FED. R. CIV. P. 12(b)(6) provides for dismissal of a complaint for failure to state a claim upon which relief can be granted. To survive a Rule 12(b)(6) motion, the complaint need only contain a "short and plain statement of the claim showing that the pleader is entitled to relief." FED. R. CIV. P. 8(a)(2). The Supreme Court has interpreted this language to require that: (1) the complaint describes the claim in sufficient detail to give the defendant notice of what the claim is and the grounds therefor; and (2) the allegations plausibly suggest the plaintiff has a right to relief above a speculative level. EEOC v. Concentra Health Services, Inc., 496 F.3d 773, 776 (7th Cir. 2007) (citing Bell Atlantic Corp. v. Twombly, --- U.S. ---, 127 S.Ct. 1955, 1964, 167 L.Ed.2d 929 (2007)).

III.

A. Count I

On behalf of the putative classes, plaintiffs allege Homestart and Indymac violated § 3605 of the FHA, which makes it unlawful for any person or entity "whose business includes engaging in residential real estate-related transactions to discriminate against any person in making available such a transaction, or in the terms or conditions of such a transaction, because of race, color . . . . " 42 U.S.C. § 3605. The term "residential real estate-related transaction" is defined to include "[t]he making or purchasing of loans or providing of other financial assistance---(A) for purchasing, constructing, improving, repairing, or maintaining a dwelling; or (B) secured by residential real estate." Id. Plaintiffs allege Homestart and Indymac violated the FHA by receiving and paying, respectively, "higher [YSPs] with respect to loans made to minority borrowers, which necessarily impacts the rates charged to such borrowers." Plaintiffs also allege that YSPs disproportionately impact minority borrowers, which is known and intended by defendants. Plaintiffs further allege that they were induced to sign loan documents for a loan that was unnecessarily expensive and made on less favorable terms than loans brokered with or made to non-minority individuals.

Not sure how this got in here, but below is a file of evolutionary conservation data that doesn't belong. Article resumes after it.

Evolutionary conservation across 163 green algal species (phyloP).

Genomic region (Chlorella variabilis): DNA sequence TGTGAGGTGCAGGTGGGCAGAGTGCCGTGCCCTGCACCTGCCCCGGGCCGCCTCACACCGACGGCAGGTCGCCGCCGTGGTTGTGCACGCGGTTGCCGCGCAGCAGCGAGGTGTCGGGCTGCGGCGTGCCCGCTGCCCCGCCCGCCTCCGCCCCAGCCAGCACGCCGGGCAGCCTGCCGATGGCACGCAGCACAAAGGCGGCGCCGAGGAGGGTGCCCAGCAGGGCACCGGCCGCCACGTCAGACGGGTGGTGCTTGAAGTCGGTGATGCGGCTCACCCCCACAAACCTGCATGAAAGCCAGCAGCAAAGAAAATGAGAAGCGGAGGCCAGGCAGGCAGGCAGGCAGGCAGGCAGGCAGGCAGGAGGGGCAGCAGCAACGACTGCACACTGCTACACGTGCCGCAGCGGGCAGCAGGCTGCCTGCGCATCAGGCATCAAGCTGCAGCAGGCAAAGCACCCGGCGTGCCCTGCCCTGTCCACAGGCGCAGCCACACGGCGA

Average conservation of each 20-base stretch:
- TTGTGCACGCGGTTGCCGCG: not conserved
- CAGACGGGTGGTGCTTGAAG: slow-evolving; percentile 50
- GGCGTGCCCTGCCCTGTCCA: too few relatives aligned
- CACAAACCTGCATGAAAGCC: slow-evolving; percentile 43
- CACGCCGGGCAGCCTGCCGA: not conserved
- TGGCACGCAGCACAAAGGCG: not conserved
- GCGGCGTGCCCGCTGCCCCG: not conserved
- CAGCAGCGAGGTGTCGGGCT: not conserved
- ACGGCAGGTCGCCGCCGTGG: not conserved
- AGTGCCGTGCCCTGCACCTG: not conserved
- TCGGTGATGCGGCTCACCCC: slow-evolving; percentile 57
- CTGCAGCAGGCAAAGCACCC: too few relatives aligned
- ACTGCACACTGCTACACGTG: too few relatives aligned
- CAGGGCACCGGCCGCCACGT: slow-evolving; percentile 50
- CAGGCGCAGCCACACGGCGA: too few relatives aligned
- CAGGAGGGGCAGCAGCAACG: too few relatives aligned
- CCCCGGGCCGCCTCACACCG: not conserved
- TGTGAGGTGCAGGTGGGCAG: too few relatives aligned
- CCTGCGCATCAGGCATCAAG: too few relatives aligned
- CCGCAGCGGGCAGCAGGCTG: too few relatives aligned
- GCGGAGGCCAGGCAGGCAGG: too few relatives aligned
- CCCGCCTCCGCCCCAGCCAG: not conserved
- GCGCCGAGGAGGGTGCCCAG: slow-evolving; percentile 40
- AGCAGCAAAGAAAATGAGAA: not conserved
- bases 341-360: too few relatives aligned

Homestart argues that plaintiffs fail to "demonstrate" that minority borrowers received loans on unfavorable terms while non-minority borrowers obtained loans on better terms. Homestart also argues that plaintiffs fail to show how the YSP was discriminatorily applied. Homestart further argues that plaintiffs have not pled facts linking the payment of the YSP to discrimination. Similarly, Indymac argues that plaintiffs assert bare legal conclusions without any supporting facts. At this stage, plaintiffs are not required to support their facts with evidence. Here, taking the facts alleged in the amended complaint as true, plaintiffs have a right to relief that is more than speculative because they have alleged ...